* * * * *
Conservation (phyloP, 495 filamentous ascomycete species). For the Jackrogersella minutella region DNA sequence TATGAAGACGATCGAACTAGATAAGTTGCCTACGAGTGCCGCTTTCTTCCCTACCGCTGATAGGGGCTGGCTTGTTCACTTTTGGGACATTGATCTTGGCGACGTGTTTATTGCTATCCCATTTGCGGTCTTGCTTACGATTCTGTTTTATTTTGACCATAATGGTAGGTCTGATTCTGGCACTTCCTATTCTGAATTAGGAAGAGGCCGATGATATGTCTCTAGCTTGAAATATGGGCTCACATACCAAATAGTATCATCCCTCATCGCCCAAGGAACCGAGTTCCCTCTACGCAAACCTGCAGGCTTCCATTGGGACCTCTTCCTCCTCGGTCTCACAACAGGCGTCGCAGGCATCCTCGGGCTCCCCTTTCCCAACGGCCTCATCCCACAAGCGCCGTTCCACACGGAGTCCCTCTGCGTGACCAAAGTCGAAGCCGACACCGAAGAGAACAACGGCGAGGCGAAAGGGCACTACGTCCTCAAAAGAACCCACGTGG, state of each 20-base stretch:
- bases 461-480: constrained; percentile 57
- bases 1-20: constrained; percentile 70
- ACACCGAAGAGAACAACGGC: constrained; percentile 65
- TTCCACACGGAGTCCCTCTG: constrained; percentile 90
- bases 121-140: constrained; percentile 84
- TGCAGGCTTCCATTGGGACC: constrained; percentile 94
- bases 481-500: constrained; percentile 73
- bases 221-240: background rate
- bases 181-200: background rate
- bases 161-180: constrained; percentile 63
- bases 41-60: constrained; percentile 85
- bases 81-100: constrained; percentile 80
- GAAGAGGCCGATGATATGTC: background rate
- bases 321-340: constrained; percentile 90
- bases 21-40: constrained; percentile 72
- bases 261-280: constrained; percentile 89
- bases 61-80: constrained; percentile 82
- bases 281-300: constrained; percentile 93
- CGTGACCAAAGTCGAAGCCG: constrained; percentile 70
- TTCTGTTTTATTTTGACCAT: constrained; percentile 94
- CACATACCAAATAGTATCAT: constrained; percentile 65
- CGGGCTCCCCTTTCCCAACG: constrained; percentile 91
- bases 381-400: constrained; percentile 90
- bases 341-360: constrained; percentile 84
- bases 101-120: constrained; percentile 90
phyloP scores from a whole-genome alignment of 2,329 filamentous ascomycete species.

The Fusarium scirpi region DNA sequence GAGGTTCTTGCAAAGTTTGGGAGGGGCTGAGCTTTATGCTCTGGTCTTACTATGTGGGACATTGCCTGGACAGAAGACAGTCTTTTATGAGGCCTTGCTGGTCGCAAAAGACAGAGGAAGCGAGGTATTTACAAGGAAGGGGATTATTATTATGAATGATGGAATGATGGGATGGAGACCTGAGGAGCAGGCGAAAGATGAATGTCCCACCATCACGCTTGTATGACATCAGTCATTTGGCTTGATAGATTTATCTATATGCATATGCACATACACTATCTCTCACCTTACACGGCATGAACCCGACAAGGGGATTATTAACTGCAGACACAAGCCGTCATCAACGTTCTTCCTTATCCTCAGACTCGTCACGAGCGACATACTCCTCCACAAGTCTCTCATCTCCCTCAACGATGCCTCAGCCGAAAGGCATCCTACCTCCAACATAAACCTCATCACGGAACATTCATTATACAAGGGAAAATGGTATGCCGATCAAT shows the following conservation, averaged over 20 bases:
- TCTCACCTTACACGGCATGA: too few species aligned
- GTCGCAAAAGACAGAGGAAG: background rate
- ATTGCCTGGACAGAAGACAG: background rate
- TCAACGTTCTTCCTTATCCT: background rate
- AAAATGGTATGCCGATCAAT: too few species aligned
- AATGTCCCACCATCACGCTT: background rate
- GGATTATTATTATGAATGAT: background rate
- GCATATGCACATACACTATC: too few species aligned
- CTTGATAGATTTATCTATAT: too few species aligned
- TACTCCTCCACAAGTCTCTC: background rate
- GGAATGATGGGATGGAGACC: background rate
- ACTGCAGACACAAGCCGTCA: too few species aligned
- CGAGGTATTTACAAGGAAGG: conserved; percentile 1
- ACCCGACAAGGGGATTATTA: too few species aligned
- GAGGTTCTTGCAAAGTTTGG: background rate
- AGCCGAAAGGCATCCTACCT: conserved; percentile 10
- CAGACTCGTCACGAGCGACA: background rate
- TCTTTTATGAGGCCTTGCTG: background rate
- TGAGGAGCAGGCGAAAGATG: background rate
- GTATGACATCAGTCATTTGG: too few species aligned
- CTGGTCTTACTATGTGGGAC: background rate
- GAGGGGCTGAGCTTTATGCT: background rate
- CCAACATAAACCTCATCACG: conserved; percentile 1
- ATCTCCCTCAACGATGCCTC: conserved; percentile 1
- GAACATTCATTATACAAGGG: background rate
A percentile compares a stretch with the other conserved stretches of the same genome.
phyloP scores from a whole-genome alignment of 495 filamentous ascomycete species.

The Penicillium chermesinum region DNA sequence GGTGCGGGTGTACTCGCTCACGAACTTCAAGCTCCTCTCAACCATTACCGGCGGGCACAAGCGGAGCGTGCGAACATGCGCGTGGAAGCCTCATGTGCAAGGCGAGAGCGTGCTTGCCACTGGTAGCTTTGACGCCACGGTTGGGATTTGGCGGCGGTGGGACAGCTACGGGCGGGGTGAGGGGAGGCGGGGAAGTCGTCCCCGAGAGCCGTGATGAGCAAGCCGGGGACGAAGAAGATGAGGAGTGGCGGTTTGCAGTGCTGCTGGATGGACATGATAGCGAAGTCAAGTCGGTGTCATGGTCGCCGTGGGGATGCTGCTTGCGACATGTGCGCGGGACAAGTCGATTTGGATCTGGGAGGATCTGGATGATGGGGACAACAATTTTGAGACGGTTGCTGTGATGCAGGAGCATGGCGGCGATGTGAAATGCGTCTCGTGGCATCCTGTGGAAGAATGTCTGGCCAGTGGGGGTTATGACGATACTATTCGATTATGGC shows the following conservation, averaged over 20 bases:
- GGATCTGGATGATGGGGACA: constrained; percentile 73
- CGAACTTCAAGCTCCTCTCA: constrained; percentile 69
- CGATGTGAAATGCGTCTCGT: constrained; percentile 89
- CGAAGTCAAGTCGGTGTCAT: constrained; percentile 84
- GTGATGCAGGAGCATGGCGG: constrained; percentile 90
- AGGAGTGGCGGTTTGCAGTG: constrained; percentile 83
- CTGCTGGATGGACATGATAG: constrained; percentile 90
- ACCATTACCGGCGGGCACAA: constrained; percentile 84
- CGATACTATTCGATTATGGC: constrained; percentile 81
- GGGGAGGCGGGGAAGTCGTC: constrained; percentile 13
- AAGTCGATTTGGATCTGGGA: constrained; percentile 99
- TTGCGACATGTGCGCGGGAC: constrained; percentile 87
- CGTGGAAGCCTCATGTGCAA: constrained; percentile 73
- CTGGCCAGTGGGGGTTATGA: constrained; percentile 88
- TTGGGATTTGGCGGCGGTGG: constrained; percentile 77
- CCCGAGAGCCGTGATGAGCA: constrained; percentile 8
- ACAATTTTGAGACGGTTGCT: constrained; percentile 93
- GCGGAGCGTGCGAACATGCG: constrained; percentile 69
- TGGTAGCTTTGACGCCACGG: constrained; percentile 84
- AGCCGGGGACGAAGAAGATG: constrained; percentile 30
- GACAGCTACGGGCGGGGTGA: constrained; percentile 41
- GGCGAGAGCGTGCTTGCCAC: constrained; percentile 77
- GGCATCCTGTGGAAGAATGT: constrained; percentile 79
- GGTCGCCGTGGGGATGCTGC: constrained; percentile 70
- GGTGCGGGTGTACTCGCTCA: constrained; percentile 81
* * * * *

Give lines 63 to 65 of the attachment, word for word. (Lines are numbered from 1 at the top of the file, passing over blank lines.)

- CTGCTGGATGGACATGATAG: constrained; percentile 90
- ACCATTACCGGCGGGCACAA: constrained; percentile 84
- CGATACTATTCGATTATGGC: constrained; percentile 81